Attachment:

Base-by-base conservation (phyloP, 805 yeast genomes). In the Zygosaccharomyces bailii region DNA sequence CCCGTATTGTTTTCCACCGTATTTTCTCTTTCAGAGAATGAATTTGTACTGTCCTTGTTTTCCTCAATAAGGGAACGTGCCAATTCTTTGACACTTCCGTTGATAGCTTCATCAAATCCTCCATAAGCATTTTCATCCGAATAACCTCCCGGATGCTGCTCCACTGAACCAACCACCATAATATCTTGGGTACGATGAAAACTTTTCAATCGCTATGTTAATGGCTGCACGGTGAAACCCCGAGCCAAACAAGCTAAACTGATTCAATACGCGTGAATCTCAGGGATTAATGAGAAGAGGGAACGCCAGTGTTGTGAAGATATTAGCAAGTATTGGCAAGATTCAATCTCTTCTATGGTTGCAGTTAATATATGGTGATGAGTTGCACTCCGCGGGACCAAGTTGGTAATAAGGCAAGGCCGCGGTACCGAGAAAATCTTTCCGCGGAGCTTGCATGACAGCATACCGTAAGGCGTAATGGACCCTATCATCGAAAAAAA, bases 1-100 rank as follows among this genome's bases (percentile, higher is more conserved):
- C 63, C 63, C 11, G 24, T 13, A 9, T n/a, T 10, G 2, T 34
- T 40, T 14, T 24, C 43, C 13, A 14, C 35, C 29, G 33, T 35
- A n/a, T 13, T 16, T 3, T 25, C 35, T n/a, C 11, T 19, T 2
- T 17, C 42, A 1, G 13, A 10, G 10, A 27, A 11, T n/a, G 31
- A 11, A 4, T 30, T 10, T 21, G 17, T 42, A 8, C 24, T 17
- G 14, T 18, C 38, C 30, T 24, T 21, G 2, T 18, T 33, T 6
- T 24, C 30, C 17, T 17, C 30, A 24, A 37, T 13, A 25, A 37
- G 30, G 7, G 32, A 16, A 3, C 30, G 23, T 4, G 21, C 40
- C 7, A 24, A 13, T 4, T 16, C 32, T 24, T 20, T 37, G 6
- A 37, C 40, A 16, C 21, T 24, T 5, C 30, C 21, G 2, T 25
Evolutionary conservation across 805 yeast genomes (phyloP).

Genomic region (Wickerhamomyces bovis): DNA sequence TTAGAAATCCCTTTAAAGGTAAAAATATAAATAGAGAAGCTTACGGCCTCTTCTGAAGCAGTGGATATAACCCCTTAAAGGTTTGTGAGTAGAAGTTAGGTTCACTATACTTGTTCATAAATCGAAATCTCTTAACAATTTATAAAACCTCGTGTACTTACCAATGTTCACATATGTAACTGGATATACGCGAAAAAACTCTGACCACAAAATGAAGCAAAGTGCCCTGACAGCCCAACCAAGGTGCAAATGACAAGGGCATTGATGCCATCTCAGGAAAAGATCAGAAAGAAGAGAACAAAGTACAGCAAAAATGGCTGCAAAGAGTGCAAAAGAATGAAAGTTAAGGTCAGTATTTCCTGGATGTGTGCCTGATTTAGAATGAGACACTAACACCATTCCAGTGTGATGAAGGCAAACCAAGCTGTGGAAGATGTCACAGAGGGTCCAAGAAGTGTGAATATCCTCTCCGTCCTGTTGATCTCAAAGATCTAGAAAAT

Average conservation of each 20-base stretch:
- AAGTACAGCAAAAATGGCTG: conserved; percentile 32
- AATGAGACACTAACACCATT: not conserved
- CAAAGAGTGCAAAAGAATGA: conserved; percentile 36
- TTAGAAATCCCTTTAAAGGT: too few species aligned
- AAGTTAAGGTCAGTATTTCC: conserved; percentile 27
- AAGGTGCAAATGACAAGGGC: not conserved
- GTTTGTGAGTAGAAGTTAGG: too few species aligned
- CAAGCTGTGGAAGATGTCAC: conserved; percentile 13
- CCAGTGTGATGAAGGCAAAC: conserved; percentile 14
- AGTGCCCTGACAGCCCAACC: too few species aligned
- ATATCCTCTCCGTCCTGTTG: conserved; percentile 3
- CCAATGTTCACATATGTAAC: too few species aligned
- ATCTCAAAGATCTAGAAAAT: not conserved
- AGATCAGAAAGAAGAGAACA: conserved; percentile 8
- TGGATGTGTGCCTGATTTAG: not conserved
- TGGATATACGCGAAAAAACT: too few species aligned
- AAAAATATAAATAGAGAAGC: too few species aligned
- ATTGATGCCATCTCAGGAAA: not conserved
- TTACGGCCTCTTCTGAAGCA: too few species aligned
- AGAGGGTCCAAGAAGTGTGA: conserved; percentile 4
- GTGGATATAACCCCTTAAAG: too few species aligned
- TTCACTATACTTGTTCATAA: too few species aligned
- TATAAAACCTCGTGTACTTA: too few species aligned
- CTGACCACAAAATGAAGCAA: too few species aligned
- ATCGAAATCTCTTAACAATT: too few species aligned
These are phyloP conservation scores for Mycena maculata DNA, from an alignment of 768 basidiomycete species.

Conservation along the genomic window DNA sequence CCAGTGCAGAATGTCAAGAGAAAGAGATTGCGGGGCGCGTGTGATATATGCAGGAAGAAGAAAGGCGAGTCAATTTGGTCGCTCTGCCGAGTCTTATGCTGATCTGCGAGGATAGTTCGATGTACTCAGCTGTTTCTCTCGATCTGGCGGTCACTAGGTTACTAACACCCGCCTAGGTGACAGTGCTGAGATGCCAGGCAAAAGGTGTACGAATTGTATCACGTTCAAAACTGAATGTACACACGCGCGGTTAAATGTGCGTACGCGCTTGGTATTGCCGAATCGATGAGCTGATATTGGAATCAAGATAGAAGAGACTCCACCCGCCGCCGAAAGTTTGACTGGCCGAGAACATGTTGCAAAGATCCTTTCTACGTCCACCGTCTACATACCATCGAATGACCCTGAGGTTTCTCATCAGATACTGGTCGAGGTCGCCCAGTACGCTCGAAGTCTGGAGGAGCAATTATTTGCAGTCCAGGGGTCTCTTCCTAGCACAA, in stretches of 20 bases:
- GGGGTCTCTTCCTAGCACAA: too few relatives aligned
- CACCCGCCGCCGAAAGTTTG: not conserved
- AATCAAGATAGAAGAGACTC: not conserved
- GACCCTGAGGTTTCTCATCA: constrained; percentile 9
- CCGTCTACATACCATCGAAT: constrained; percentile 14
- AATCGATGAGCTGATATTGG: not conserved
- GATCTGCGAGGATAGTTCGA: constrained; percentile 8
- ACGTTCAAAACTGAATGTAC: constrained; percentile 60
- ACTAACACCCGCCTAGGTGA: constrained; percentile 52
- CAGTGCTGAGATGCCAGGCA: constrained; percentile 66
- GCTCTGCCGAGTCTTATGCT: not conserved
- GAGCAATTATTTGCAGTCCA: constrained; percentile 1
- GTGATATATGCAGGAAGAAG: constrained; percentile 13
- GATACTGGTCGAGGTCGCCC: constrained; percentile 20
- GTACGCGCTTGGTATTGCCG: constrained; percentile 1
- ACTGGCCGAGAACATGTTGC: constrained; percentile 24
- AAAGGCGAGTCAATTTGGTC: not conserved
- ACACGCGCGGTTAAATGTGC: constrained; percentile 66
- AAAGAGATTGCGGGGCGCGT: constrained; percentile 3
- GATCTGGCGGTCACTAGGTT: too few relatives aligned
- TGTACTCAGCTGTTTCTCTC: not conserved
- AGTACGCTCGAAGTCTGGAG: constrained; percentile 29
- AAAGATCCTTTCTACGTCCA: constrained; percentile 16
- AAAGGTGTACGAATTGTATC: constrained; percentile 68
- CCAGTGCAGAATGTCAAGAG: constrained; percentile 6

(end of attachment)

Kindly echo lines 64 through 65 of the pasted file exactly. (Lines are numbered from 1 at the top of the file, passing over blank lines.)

- AAAGATCCTTTCTACGTCCA: constrained; percentile 16
- AAAGGTGTACGAATTGTATC: constrained; percentile 68